Technology doesn’t have to be the bane of seniors’ existence.
Ilya Farber, vice chair of the board and chair-elect of Council Gardens in Cleveland Heights, and Nancy Sutula, administrator at Menorah Park’s Wiggins Place in Beachwood, said technology can serve various purposes in an aging adult’s life.
“It helps to improve their quality of life and maintain their independence both through recreational needs and health,” Sutula said. “I have seniors that utilize e-health programs to understand what is happening to them, to help with their well-being and to know when their appointments are.”
Sutula added Wiggins Place also has magnifiers to help residents with their vision and devices that help hearing-impaired individuals. It’s also common for residents to use Skype and FaceTime to connect with their families.
Farber, who also volunteers at Council Gardens as an English as a second language tutor, said technology plays a large role in what he does.
“I also help people with their naturalization test,” he noted. “All that is important because I do use technology as my tools. You can also use official government sites, but it’s more than that. With an educational course, (technology) gives them more ability. With the internet being everywhere at Council Gardens, (residents) don’t hesitate to take their devices with them anywhere and they’re still connected.”
Both professionals added aging adults at both facilities use technology for accessibility reasons, like calling an Uber or ordering groceries from Amazon.
Sutula said Wiggins also boasts a hearing loop system, which transmits sounds directly to hearing aids, helping residents listen to speakers and programs without distraction. Residents also have the opportunity to use the facility’s various computer labs or Captel phones.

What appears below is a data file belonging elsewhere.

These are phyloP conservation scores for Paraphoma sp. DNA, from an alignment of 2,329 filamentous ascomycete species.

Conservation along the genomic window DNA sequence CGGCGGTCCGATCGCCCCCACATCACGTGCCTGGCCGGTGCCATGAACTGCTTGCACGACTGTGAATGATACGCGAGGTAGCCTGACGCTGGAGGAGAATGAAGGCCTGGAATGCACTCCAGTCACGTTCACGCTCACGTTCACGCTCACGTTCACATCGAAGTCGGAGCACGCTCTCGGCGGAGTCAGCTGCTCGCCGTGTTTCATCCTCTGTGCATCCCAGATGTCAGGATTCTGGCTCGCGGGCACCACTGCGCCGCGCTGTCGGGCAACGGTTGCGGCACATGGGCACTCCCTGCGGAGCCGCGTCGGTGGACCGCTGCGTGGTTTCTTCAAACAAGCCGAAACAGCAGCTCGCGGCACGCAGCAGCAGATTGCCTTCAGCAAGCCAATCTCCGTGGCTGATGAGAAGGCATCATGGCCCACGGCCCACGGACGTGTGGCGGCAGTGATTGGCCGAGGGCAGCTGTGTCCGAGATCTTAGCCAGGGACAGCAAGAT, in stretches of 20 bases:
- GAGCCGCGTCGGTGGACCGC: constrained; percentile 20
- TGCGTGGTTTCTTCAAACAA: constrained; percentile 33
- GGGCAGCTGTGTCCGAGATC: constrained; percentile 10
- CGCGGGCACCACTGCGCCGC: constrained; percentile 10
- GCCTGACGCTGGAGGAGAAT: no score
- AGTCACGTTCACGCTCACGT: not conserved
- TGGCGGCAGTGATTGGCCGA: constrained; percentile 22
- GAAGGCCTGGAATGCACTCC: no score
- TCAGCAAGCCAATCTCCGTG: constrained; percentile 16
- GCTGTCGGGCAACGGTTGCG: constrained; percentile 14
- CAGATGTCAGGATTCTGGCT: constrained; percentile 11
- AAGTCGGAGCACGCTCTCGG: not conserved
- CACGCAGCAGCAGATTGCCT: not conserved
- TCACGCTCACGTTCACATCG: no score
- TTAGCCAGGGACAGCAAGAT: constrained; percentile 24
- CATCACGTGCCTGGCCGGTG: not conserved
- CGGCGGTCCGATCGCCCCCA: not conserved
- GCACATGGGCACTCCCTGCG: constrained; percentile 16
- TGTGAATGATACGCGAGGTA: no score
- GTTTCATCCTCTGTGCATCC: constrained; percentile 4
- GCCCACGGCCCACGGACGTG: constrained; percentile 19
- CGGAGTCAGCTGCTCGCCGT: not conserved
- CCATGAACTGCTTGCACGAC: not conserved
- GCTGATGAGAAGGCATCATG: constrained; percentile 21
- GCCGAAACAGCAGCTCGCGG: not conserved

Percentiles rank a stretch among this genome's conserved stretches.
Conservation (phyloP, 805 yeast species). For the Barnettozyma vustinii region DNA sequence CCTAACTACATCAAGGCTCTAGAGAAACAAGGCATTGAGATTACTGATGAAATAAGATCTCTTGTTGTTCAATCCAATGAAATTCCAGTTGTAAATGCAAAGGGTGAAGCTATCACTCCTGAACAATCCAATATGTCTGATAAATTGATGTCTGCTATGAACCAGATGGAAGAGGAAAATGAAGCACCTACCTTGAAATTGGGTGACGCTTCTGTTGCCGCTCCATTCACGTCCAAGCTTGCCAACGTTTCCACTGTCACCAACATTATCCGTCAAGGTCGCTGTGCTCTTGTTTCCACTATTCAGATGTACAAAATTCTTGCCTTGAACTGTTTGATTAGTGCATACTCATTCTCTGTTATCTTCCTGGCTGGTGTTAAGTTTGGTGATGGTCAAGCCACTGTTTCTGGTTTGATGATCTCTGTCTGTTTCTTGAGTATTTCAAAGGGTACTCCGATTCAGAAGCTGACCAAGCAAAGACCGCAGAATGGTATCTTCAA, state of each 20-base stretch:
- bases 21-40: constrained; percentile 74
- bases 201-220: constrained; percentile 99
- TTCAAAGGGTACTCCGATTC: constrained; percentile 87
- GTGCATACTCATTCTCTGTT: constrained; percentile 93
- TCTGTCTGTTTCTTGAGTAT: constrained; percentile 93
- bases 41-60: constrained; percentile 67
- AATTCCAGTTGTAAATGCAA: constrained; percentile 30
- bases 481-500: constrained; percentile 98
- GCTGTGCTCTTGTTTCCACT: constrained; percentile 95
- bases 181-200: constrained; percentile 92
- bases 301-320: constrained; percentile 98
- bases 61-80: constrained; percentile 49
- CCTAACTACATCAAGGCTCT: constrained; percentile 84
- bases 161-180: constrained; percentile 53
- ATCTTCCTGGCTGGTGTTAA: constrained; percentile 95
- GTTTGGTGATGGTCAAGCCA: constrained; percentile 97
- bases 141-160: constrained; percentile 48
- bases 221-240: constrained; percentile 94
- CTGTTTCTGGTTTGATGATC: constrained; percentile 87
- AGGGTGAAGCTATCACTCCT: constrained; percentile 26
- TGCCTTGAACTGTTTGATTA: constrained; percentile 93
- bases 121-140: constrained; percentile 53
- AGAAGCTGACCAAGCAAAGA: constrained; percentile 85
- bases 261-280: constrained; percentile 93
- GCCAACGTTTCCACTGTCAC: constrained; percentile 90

“Residents are using different pieces of technology that we take for grand every day in unique ways,” she added.
Both professionals noted most residents are quick to embrace technology to simplify their lives.
“As more and more people are moving into technology, they are becoming more comfortable with it,” Sutula explained. “And for those who are not tech savvy, they are pushing to become more literate (in technology) so they can stay connected with each other and their family.”
Farber said, “I wouldn’t say everyone has embraced technology. But, you can see by the body language of those that embrace it, they feel happier. All the technology, it is nice to have those advanced tools, but if there is no desire to put them to good use, they’re useless.”
Sutula recalled a time after Wiggins Place held a class about FaceTime.
“Afterwards, I walked into the main lobby and there were two tenants FaceTiming and I realized they were FaceTiming each other,” she remembered. “It was great to see them using and embracing the technology, together.”
Farber said introducing technology to older generations is important.
“It’s important because they’re able to use the technology to access their cultures and interests,” he noted. “It makes their lives happier and fuller. But more importantly, technology can help health-wise, especially with the brain. You’re considered dead when you’re brain dead. So when you use those tools, you’re working the brain and allowing your brain to live. It’s stimulating.”
Sutula added, “Because technology is such a large part of our ingrained life and it’s growing at an outstanding rate, it’s important for (seniors) to embrace technology so they don’t feel left behind. This, in turn, also empowers them and keeps them independent. It’s about being able to stay connected a little more than they would be without it.”